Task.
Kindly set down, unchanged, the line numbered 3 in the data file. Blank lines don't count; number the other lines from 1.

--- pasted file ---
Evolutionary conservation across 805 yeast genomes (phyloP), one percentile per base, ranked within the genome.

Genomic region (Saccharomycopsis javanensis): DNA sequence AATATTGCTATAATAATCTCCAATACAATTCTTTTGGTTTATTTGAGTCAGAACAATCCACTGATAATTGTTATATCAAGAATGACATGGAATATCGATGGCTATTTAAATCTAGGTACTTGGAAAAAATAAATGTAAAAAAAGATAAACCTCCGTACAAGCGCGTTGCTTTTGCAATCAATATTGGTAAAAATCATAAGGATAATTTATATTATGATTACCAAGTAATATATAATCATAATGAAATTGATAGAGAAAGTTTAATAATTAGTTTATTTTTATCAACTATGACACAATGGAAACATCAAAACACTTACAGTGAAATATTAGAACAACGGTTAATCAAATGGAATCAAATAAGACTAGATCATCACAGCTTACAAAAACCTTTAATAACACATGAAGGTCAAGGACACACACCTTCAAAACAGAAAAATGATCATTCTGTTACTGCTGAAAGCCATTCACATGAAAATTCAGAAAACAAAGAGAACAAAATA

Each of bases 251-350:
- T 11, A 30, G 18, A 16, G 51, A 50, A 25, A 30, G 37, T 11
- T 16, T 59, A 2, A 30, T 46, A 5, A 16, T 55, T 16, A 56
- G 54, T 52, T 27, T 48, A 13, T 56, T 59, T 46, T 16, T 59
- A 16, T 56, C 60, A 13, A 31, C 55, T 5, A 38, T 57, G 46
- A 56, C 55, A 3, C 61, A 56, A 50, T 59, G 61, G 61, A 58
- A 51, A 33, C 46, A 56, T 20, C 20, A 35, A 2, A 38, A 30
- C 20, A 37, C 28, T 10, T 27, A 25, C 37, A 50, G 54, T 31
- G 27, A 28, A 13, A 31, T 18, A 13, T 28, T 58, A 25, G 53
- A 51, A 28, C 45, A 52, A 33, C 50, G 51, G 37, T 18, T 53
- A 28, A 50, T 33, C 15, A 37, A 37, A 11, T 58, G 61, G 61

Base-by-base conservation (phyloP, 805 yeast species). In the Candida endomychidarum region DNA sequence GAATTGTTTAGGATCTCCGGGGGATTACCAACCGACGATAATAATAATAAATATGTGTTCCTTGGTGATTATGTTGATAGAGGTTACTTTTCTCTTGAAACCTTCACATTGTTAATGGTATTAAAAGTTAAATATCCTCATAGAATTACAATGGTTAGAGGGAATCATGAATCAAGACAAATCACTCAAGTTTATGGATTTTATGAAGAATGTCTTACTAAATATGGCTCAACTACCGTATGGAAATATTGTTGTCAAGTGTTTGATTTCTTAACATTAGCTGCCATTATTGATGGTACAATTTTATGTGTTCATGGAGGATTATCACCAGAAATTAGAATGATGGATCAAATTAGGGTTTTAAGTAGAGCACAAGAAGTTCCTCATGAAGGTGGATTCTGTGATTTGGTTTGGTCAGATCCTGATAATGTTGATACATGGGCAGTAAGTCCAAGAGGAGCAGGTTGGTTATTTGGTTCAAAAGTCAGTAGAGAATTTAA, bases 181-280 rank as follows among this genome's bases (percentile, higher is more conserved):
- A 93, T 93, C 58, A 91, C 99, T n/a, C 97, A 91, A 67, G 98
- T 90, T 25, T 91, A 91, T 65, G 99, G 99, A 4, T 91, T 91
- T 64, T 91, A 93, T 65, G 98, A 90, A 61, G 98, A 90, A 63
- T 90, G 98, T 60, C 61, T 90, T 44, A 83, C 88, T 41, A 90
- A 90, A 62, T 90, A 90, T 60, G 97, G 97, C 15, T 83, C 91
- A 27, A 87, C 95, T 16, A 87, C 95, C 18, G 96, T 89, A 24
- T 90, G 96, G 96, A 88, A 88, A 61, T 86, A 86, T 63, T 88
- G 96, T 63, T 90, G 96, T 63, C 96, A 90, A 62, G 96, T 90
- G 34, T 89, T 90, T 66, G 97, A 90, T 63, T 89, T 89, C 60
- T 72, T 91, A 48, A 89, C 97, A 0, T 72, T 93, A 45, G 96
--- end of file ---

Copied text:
Each of bases 251-350: